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News & Events

Ravi Jagannathan’s stance on bank regulation reflected in new proposal by President Barack Obama

2/1/2010 - Last month, President Barack Obama unveiled a proposal to rein in the U.S. banking sector. Drafted by Paul Volcker, the former Federal Reserve head and chairman of Obama’s Economic Recovery Advisory Board, the plan included measures to constrain the growth of the biggest banks and to force those banks to drop hedge fund, private equity and proprietary trading activities. The plan is expected to be incorporated into new legislation within six months.

That aligns with the ideas of Ravi Jagannathan, the Kellogg School’s Chicago Mercantile Exchange/John F. Sandner Professor of Finance and co-director of the Financial Institutions and Markets Research Center. Jagannathan made a similar proposal in his article “Avoiding the Next Crisis,” which appeared in the July 2009 issue of The Economists’ Voice. (He also addressed this issue in the article “What Caused the Current Financial Mess and What Can We Do About It?," which appeared in the November 2008 issue of Kellogg Insight and in a special issue of the Journal of Investment Management.)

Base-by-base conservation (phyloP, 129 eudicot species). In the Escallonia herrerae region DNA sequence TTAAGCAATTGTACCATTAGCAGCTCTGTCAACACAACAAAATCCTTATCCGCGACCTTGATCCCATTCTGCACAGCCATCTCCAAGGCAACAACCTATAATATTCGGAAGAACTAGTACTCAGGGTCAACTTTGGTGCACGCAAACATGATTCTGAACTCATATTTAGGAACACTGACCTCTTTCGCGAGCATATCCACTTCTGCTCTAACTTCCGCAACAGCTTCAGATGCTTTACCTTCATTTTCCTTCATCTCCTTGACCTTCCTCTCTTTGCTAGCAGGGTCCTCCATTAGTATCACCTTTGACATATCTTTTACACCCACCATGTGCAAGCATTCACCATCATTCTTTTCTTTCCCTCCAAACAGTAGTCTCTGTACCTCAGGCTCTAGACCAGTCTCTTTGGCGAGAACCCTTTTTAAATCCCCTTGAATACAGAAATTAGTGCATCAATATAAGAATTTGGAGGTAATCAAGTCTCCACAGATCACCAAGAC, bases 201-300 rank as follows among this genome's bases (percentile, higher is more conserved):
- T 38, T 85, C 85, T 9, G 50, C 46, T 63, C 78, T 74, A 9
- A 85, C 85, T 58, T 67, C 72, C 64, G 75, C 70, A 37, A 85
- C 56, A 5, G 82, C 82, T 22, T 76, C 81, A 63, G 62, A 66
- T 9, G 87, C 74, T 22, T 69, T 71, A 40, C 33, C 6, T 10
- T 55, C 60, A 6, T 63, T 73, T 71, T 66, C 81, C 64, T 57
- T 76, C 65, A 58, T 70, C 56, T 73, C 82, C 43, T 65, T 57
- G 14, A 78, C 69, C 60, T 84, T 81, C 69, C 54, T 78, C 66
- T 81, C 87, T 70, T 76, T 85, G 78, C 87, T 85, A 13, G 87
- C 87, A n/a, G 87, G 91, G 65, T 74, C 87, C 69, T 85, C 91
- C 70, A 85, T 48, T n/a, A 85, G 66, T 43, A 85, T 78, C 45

The article, co-authored by John H. Boyd, the Frederick Kappel Chair in Business & Government Relations at the University of Minnesota’s Carlson School, cautioned against banks that are “too big to fail” because of their potential to harm the economy if they stop working. Jagannathan and Boyd proposed a two step “cure” for this problem, which included enforcing a size limit for banks and defining firms that perform critical banking functions (i.e., mortgage originators or insurance firms) as banks, subject to regulation.

“Most current proposals, including those emanating from Washington, leave the TBTF [too big to fail] problem untouched or worsen it by encouraging financial consolidation,” the article stated. “It is time to recognize that big banks, like big munitions factories, can produce big negative externalities.”